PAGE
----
KURTZ: Some conservatives say the media narrative unfairly suggested that a vote for John McCain was a vote against racial progress. And studies show that Obama drew far more positive coverage than McCain. But whether or not some journalists went overboard on election night, one central fact about Obama could not be challenged.

MEREDITH VIEIRA, NBC: Forty-five years ago, Martin Luther King told the nation, "I Have A Dream." And last night, that dream came through true for many Americans.


KURTZ: Once the euphoria wears off, we in the news business will have a new administration to deal with. And the challenge will be to put aside any personal feelings and cover President Obama fairly and aggressive -- Wolf.

BLITZER: But, as you know, Howie, there are journalist out there who no longer go by the so-called old school rules. They want to show their opinions out there openly, not only on television, but in the print media, as well.

KURTZ: Well, for columnists and commentators who want to either identify with President Obama or take him down a few pegs, I think that's fine. But I am somewhat old school in saying that reporters, people who aim, at least, to be fair and balanced and objective, they, I think, are going to be in a very different role after Obama takes office than they were during the campaign. The traditional adversarial l relationship will kick in when he starts to make controversial decisions. People forget, Wolf, that there were very tense relations between President Clinton and the press, even though he was a Democrat.

BLITZER: Yes. I don't forget because I covered that transition.

KURTZ: Right. You remember that, as well.

BLITZER: And I covered the Clinton administration. Howie Kurtz, thanks very much.

Dozens of civilians killed -- is the U.S. military to blame? There are details of an investigation into new air strikes in Afghanistan. Stand by.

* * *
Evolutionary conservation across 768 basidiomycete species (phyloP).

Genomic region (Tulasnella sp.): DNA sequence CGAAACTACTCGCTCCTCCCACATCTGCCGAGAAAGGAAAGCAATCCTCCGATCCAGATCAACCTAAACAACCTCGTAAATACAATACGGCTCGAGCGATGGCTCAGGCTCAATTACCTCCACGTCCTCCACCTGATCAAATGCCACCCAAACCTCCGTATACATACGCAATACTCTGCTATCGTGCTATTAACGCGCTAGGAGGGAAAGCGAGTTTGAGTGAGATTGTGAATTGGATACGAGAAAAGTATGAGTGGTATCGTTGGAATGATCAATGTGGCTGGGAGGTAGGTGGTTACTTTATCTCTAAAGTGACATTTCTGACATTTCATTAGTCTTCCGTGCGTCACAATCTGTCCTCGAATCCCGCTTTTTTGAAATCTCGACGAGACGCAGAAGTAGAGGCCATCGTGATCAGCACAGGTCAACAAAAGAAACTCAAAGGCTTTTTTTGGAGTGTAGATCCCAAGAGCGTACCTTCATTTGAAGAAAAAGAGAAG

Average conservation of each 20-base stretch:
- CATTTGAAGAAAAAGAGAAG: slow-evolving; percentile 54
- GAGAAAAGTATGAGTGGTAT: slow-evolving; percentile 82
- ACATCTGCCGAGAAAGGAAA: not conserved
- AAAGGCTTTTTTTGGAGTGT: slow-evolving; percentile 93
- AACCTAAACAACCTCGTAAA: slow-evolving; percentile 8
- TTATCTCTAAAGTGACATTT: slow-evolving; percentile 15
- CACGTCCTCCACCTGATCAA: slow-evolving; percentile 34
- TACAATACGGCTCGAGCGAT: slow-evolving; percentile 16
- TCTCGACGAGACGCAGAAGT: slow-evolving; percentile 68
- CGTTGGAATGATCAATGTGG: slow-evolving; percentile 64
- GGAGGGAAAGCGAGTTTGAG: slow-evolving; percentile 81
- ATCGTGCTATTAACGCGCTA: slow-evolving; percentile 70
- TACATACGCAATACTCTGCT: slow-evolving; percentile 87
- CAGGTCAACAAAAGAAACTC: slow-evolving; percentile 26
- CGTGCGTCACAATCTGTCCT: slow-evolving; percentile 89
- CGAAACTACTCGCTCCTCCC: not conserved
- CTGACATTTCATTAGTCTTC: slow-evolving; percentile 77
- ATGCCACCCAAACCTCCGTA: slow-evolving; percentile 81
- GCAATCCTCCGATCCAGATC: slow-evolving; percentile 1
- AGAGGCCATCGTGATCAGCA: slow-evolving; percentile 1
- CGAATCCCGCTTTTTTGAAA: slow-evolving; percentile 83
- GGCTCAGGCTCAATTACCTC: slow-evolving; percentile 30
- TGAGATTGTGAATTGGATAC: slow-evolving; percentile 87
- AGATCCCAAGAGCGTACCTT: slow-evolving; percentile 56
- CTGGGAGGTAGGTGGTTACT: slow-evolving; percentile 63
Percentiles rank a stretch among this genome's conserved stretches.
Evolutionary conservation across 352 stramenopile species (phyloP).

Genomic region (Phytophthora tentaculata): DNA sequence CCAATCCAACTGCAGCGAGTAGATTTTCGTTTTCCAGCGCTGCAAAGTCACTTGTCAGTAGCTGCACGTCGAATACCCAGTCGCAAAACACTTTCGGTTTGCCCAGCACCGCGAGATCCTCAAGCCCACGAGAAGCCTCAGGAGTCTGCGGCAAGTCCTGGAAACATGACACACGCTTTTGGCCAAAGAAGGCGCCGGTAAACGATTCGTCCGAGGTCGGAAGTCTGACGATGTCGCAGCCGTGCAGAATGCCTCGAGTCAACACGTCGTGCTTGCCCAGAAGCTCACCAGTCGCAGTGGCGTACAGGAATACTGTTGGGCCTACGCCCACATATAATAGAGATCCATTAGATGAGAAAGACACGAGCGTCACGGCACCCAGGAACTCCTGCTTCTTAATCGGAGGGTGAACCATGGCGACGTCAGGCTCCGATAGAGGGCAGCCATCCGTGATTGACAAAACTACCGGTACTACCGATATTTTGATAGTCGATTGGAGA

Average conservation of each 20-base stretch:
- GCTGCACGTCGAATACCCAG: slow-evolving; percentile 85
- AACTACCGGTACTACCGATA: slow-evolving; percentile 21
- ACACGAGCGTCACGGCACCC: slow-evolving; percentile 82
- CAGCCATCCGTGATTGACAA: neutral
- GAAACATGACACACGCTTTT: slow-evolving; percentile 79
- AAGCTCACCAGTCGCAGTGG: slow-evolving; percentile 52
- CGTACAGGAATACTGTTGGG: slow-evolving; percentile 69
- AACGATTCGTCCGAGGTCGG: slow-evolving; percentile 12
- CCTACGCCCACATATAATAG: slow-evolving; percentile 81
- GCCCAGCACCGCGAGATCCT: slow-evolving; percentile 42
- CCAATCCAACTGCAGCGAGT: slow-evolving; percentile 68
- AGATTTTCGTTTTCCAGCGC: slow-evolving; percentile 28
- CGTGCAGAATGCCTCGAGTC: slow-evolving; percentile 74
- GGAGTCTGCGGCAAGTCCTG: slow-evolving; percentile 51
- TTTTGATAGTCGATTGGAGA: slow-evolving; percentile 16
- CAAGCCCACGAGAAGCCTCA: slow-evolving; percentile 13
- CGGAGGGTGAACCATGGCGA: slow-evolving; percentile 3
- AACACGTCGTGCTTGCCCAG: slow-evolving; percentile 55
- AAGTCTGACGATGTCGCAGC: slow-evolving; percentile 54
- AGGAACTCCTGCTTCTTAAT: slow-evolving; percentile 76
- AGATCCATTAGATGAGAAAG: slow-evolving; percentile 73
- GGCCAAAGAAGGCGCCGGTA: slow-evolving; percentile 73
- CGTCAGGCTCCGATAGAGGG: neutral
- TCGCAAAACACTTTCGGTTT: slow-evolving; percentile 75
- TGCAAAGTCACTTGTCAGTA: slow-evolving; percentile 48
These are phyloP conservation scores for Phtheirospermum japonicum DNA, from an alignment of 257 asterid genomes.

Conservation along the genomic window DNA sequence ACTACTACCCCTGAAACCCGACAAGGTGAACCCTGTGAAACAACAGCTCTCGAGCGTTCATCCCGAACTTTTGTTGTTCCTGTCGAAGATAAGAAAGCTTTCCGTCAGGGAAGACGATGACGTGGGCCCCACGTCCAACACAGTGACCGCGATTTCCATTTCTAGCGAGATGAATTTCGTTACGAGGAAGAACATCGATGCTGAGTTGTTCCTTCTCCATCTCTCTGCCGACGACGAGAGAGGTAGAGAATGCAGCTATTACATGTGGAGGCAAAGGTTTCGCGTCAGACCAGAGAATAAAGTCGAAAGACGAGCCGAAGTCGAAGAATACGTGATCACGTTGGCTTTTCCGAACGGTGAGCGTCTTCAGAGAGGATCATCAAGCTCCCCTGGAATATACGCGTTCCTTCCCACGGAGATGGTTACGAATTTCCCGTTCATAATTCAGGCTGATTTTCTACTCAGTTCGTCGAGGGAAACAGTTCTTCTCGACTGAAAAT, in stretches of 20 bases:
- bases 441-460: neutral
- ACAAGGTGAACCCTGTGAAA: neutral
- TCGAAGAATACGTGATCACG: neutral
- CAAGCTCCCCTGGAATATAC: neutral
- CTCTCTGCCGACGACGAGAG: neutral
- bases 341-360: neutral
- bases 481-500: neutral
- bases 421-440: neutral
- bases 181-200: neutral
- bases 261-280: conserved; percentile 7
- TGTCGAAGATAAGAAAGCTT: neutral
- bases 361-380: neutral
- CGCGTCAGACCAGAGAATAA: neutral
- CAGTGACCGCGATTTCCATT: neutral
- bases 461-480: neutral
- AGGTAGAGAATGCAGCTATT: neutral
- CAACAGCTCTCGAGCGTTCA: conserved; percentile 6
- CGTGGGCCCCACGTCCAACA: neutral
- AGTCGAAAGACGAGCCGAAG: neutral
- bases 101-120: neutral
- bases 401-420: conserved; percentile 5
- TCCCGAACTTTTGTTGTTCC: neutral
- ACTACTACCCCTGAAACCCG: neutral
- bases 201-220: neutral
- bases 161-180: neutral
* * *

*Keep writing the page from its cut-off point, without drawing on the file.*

Plus, he's coming in on the heels of the most powerful vice president in American history, but what kind of vice president will Joe Biden be? Roland Martin and Leslie Sanchez, they're standing by live to weigh in.


BLITZER: Our Gary Tuchman has caught up with Governor Sarah Palin in Alaska. And we're going to go to Alaska and speak with Gary. He's got some sound bites of what she's saying right now. Stick around. Stay with us for that.

In the meantime, let's check in with Deborah Feyerick. She's monitoring some other important stories incoming into THE SITUATION ROOM right now -- Deb, what's going on?

DEBORAH FEYERICK, CNN CORRESPONDENT: Well, Wolf, the U.S. military is investigating two separate air strikes that Afghan officials say killed dozens of civilians. And they say the most recent happened this morning in Northwestern Afghanistan. The other is said to have occurred Monday in the Southern Kandahar region. The U.S. and NATO have run air assaults in their battles with the resurgent Taliban in Afghanistan.

And she hasn't come out and said it, but Secretary of State Condoleezza Rice is all but conceding that an Israeli/Palestinian peace deal by year's end is not possible. She told reporters in Tel Aviv that political uncertainty in Israel is largely to blame. Rice's acknowledgement came as she kicked off a Mideast trip to secure the progress that was made during U.S.-sponsored talks over the past year.